It was a top entertainment story of the week. Jay Leno, host of The Tonight Show, has been ridiculing NBC executives in his opening monologues about behind-the-scenes network ratings and management drama. NBC upper management has not found his jagged-edged jabs to be funny and asked the comedian to stop. He didn't. This ushered in show biz news reports that, when Leno's host contract with the network's famous show expires, he will be replaced.
In the print and TV/radio reports about the NBC late night talk show host situation -- who could be moving up and coming in or who should be considered to come in -- here are the names I've read and heard mentioned by journalists: Jimmy Fallon, Seth Myers of Saturday Night Live, Stephen Colbert, Howard Stern and Craig Ferguson.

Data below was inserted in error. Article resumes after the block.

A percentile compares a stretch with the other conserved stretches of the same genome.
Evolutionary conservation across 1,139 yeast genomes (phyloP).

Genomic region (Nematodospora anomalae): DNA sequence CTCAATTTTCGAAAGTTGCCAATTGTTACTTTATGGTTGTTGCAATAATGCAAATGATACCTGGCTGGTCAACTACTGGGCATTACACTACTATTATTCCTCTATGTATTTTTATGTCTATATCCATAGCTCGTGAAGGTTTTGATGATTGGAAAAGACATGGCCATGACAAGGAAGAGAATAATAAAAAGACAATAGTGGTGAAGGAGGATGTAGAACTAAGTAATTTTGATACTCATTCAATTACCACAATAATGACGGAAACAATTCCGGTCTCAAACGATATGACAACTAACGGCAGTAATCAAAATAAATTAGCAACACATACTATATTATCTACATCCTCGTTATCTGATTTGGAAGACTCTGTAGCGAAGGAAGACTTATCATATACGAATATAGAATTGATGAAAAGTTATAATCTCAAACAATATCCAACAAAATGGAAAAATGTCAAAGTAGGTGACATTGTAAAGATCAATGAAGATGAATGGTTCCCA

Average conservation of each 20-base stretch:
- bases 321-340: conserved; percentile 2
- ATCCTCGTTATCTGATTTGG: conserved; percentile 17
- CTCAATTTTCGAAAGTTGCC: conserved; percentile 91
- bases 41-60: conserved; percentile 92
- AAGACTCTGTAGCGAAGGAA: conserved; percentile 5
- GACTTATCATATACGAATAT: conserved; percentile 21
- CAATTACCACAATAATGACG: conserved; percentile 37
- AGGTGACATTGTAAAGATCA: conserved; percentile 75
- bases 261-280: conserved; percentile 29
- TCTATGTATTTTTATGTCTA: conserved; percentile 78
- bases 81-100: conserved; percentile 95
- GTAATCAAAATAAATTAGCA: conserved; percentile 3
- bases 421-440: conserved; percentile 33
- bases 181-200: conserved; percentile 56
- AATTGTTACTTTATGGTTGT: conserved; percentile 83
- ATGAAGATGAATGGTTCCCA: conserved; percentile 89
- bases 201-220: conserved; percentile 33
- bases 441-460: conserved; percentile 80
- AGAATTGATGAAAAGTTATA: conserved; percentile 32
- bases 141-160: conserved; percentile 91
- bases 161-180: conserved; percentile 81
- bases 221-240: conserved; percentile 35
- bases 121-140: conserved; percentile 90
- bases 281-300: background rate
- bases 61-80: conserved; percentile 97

All talented. All male. All white. Wow. This could be 1973 instead of 2013. As a former night time national talk show host and as one who has covered show biz news, that's a story idea for an enterprising entertainment journalist.
NBC, CBS, ABC -- has a female or a person of color ever been considered to break new ground in that area of their late night programming? And, if not, why not? That's what I really want to know. "Why not?" Come on, press folks. We're now in the 21st Century.
Here's a repost of a photo I love. Johnny Carson, legendary host of The Tonight Show, was on vacation for a week and invited Harry Belafonte to be his fill-in host. The year was 1968 and NBC's night time show still originated from 30 Rock studios in New York City. Harry's very special guest one night -- Dr. Martin Luther King, Jr.
Two extremely famous and accomplished black people on that one show. I don't think we've seen two minorities host late night entertainment talk shows on any of those three networks in all the years since that rare broadcast in February 1968.